Student's Commitment to Justice is Fostered By Family

Seeing first-hand the inadequacies of immigration courts, Cecilia Equihua '16 aims to use her advocacy skills to improve access to justice for those often denied it.

In 2010, Cecilia Equihua ’16 learned her father was being deported back to Mexico a second time. Upon attempting to cross back into the U.S., Equihua’s father was apprehended and given a two-year jail sentence.

As a college graduate, Equihua’s family looked to her for a solution, but the business administration major didn’t know how to navigate the U.S. legal system any more than her family did.

“As I watched my dad go through these proceedings, and while I had time to reflect on things, I saw the injustices that occurred. I wanted to understand why the laws are the way they are,” she said.

Originally intent on pursuing a career in finance, her father’s impending legal challenges first started her on the path to law school, but the feeling of empowerment she’s gained at Loyola has made her embrace it.

With both complex legal terminology and a language barrier, Equihua’s father was at a huge disadvantage. Especially troubling was the lack of thoughtful legal advice her father received about the consequences of taking a plea deal. Equihua saw first-hand a void she could help fill.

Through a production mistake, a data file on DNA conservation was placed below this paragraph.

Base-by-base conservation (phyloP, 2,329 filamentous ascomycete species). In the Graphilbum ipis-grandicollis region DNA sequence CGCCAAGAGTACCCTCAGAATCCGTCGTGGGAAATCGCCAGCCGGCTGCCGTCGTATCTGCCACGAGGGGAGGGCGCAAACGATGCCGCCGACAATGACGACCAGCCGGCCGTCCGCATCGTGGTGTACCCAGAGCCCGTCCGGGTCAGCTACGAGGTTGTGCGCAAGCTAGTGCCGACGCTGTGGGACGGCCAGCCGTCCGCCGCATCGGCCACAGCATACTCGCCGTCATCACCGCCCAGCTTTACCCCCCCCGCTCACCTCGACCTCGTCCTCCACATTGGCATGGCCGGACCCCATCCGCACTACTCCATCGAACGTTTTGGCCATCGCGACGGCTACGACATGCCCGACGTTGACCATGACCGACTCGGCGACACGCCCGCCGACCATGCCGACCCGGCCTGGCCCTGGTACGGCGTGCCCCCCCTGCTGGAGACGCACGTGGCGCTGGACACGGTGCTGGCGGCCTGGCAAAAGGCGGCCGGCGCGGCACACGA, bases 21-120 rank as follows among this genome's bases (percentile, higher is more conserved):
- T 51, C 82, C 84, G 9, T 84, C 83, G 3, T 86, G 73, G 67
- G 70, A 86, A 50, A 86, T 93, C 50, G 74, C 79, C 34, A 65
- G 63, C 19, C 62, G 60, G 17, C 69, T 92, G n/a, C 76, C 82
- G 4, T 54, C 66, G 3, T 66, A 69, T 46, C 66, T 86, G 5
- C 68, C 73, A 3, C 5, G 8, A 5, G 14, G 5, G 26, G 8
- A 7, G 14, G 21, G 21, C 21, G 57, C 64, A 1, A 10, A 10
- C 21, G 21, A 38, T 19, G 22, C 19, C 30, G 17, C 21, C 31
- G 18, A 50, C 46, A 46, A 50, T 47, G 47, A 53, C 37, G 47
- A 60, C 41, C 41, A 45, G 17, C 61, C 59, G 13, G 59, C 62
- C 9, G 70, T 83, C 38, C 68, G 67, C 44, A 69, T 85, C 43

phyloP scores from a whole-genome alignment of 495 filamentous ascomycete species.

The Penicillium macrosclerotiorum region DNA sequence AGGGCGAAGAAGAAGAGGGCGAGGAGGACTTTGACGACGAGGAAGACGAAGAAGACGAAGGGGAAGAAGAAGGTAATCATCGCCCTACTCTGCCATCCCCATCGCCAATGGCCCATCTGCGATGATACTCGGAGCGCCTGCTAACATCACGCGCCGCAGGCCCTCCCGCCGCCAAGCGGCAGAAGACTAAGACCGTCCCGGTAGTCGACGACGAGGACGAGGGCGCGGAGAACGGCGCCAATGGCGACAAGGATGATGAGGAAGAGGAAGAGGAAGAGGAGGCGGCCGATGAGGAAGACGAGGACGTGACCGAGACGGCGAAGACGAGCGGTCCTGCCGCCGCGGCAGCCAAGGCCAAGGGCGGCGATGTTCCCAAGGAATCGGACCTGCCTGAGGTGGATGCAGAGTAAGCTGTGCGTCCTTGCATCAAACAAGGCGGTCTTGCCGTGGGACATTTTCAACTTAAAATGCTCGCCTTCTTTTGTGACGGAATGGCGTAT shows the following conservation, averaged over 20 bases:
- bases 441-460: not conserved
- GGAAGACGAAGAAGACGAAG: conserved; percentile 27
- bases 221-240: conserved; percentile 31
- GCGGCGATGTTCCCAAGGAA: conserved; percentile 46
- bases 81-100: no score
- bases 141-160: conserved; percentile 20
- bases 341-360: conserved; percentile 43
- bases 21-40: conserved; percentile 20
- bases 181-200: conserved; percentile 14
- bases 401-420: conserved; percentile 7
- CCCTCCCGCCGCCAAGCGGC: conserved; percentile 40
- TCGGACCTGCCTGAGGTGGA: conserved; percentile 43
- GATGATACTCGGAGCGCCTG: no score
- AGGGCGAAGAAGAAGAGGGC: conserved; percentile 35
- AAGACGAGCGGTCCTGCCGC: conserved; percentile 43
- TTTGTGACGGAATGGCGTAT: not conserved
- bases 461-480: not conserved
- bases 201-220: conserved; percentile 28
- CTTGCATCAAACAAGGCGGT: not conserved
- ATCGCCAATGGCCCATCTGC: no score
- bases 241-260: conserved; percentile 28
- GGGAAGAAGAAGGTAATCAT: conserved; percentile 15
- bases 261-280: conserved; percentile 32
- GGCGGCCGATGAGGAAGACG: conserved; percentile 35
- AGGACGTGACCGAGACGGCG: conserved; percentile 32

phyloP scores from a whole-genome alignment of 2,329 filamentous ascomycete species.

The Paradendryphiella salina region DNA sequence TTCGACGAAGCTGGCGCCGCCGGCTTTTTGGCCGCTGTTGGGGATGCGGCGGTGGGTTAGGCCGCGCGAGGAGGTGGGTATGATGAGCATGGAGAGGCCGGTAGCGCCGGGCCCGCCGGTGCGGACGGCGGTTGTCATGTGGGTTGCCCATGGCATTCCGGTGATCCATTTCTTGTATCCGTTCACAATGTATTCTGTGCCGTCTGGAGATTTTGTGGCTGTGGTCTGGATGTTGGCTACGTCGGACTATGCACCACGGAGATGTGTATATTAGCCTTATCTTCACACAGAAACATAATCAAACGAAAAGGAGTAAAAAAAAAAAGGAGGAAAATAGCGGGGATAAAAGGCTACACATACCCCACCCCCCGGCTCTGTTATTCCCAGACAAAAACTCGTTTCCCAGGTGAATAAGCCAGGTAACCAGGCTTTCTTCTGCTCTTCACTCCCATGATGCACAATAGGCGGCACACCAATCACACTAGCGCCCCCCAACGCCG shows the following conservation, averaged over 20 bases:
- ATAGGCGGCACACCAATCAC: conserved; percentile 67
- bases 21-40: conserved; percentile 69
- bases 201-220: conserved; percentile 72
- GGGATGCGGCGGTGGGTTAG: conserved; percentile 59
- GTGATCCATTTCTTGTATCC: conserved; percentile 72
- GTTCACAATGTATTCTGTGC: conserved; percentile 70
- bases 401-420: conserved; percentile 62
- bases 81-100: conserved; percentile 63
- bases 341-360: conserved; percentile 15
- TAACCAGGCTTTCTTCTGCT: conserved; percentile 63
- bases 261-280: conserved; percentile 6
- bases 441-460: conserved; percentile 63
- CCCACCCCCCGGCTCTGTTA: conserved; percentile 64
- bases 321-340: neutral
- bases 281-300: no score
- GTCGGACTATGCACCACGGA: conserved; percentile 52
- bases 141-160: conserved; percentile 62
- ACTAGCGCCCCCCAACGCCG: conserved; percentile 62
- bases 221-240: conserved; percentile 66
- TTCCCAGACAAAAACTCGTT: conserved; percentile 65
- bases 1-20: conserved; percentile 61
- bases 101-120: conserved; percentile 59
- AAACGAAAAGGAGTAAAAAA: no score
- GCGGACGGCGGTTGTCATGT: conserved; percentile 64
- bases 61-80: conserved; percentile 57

“Seeing my family go through such difficulty motivated me to prevent someone else from going through a situation like this – where they are pleading and they don’t understand the consequences. That made me want to become an advocate,” said Equihua, who serves as co-vice president of La Raza de Loyola, the law school’s Latina/o student organization.

Equihua’s commitment to justice is fostered by her family. Her father has been an active role model in both her and her sister’s lives, and she is driven to see that other individuals are able to receive second chances. The third-year student plans to pursue a career with the LA County Public Defender, where she is currently clerking after a stint at the Clark County Public Defender’s Office in Las Vegas.

Crediting Loyola with giving her the tools needed to become an advocate, Equihua already is speaking up for those in need. She recently penned an op-ed urging Congress to resist passing mandatory minimum sentences for illegal re-entry by immigrants.

“That’s what I love about law school,” she said. “It’s a tool to empower you. I really do love that.”